Hello everyone, I have been training my yearling to lunge and I was wondering if I need to wrap his legs for this? I do not lunge him for long periods of time, but he does like to run around a lot, so I was just wondering if this might be something I should do. Thank you!
I would do very little circles with a yearling. At a walk, this is not a problem, but at a trot and a canter, it could damage the young, growing bones in their legs.
When I lounge Asia, I would do very little circles, I would do a half circle, then walk with her and do another half circle and walk, so on and so on. I was told if the knees are not closed, you can do much damage to their legs.
Definately don't lunge a yearling, big no-no. You can do damage even with a full grown horse.
If you want to work him, freelunging in a big arena is an option I guess. I don't wrap young horses legs, I use boots, then they graduate to wraps once they are undersaddle (you can do A LOT of damage if they are not wrapped properly).
Although, why bother lunging a young horse in the first place? If you want to exercise him, perhaps consider ponying him? As far as training goes, there is so much more you can do without lunging. Trailering, bathing, clipping, etc.. or just let them be a horse. They can worry about being lunged when they are three or four, there's no reason to start so early.
we do a lot of in hand work at the walk and a little jogging in a straight line on command. It provides short interesting lessons for the youngster without stress or strain...they learn whoa, back, walk on, trot, stand, sideways moves, turn on the haunches , turn on the forehand etc....all useful when they are older....
Hi I have a foal that was born 13 weeks ago. She is very energetic and sweet as pie..unless you work with her for over 15 minutes lol. Okay so I have been working on leading with her. If she balks give consistent pressure until she gives in and it works. I use Clinton Anderson's training, I am currently watching his 3 shows on breaking to saddle. I am not going to green break my filly until she is 2 years old. She will not be put to work until she is 3 and a half. I need some advice, I have been slowly teaching her to lunge at a walk, just a tiny circle around me and not for long periods of time. (Her mother is WONDERFUL and is completely ok with this) I have even begun entroducing her to standing tied (with mom nearby and for VERY short periods of time.) this is my first foal and want her trained to do all these things asap to prevent dangerous situations later on. (I would rather teach a 200lb baby to stand tied then a 800lb yearling.)I want to know if this is going to hurt her in any possible way? I have even been desensitizing her to heavy blankets over her back and gently hitting her with them and she doesn't mind at all. And she has been coughing a little, no runny nose, etc. but just coughing. Is this normal?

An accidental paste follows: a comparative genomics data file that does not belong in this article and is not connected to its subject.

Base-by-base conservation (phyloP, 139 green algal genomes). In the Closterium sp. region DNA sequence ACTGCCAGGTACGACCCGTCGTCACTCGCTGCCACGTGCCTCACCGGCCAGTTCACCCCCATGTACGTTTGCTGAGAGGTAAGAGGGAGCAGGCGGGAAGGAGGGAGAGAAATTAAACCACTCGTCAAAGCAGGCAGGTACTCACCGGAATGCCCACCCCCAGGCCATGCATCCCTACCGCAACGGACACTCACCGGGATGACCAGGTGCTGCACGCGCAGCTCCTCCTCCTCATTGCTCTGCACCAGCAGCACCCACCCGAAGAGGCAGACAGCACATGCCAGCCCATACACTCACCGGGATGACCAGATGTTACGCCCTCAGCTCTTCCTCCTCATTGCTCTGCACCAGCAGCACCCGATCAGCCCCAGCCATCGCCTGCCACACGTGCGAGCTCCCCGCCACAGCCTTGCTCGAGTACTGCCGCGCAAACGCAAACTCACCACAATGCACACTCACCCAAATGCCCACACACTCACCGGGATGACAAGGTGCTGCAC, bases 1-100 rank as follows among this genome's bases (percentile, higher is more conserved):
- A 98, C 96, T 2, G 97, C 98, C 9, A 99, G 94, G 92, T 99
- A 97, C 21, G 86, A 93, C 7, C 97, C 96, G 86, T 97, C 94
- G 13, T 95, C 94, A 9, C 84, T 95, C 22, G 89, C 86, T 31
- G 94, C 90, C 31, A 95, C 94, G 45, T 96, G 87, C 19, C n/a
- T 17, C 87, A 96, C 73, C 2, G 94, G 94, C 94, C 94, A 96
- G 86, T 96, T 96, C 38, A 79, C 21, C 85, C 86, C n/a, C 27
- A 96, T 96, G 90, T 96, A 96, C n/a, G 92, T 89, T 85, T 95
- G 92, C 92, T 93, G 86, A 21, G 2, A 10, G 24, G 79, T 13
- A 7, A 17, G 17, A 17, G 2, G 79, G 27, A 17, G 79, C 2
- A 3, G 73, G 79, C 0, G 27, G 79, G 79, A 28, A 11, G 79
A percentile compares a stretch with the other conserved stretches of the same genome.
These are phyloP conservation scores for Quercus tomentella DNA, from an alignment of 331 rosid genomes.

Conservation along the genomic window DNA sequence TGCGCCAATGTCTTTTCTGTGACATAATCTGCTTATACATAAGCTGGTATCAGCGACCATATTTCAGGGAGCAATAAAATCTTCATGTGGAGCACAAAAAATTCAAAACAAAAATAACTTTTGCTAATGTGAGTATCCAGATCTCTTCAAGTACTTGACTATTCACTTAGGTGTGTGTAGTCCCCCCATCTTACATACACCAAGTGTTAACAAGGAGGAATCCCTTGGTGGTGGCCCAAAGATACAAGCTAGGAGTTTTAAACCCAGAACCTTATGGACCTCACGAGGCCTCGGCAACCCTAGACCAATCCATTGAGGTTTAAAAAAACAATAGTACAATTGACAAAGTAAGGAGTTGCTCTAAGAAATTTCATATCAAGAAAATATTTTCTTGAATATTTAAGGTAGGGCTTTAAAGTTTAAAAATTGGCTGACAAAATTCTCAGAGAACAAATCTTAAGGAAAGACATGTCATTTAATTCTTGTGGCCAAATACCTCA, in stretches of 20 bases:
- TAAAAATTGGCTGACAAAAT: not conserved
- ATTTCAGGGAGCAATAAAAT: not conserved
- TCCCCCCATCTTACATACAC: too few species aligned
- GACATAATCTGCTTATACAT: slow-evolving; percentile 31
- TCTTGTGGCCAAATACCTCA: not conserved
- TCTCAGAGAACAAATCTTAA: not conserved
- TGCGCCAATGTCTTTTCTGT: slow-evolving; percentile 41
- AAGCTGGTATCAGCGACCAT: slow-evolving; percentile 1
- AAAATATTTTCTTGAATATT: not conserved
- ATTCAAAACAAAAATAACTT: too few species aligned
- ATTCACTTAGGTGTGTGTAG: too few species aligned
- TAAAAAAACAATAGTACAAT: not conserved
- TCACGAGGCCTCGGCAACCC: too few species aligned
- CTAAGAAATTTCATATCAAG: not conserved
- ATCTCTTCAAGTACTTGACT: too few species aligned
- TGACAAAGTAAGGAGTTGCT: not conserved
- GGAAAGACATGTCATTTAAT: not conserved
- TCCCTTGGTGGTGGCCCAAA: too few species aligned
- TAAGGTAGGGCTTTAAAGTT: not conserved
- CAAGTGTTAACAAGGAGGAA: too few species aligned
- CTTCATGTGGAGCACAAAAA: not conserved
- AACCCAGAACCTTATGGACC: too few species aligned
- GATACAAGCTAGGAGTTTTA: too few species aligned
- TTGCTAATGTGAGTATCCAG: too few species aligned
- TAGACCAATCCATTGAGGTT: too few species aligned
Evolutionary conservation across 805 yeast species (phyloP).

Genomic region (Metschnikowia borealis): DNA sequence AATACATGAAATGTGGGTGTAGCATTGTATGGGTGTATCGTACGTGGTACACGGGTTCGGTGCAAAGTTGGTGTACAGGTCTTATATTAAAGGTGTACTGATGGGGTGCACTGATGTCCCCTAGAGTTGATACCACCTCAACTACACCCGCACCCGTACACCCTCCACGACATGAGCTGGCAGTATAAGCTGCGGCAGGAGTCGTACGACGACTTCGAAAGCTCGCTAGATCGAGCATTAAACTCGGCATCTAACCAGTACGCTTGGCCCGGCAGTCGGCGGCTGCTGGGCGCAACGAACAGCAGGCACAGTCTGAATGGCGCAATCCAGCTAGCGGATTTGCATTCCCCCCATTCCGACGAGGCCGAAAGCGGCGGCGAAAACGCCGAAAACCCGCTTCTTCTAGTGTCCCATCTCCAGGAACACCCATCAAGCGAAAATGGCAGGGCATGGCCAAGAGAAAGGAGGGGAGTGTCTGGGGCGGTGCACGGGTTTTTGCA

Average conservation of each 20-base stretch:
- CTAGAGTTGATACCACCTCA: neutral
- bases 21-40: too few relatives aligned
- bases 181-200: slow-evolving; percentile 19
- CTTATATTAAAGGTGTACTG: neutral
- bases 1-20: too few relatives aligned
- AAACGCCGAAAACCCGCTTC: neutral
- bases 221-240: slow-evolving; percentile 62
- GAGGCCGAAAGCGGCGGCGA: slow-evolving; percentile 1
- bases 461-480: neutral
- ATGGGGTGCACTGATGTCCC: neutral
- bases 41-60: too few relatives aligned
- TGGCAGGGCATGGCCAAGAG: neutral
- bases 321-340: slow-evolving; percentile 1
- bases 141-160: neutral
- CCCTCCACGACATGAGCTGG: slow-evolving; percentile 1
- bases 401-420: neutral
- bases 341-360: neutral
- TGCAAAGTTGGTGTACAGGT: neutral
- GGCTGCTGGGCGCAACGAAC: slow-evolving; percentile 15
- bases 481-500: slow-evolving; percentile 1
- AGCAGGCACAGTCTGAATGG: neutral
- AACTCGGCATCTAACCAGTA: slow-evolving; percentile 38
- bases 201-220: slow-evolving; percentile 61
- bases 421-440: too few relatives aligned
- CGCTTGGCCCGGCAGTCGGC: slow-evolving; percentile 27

The filly my mare had in 2005 we started tieing her when she was 3 months old. She did great, but we also had mom tied right next to her. Actually I think it helps a lot teaching them all the basics when they still have mom for comfort. She was halter broke by the time she was 2 weeks old and she was already used to being clipped by the time she was 1 week old. I even was training her to pick up her feet as soon as she was halter broke. Because she was born in January and it was so cold and wet still I was not able to introduce the hose until she was 4 months. By the time she was about 4 1/2 months she was getting a regular hosing every weekend and every so often she would even get a bath. We did all this while she was tied and of course mom was right next to her. We had no problems and she never pulled or did anything stupid. Like I said I think it helps a lot when mom is there for comfort. Also I did not start lounging her until she was at least 6 months old. I only free lounged her as I heard tight circles is hard on their joints and could possibly lead to early airthirits. Not sure if this is true but I did not want to take any chances. Hope all this helps.
Please note that opinions, product information, advice or suggestions posted on this bulletin board are not necessarily those of the management at Equine-Reproduction.com nor does the maintenance of the post position indicate an implicit or any endorsement of that information, opinion or product.
Further, although we have the greatest respect for the posters offering assistance here, you are advised to seek a consultation with your veterinarian prior to using information obtained from this board if it is of a veterinary nature.Proud to be sponsored and supported by: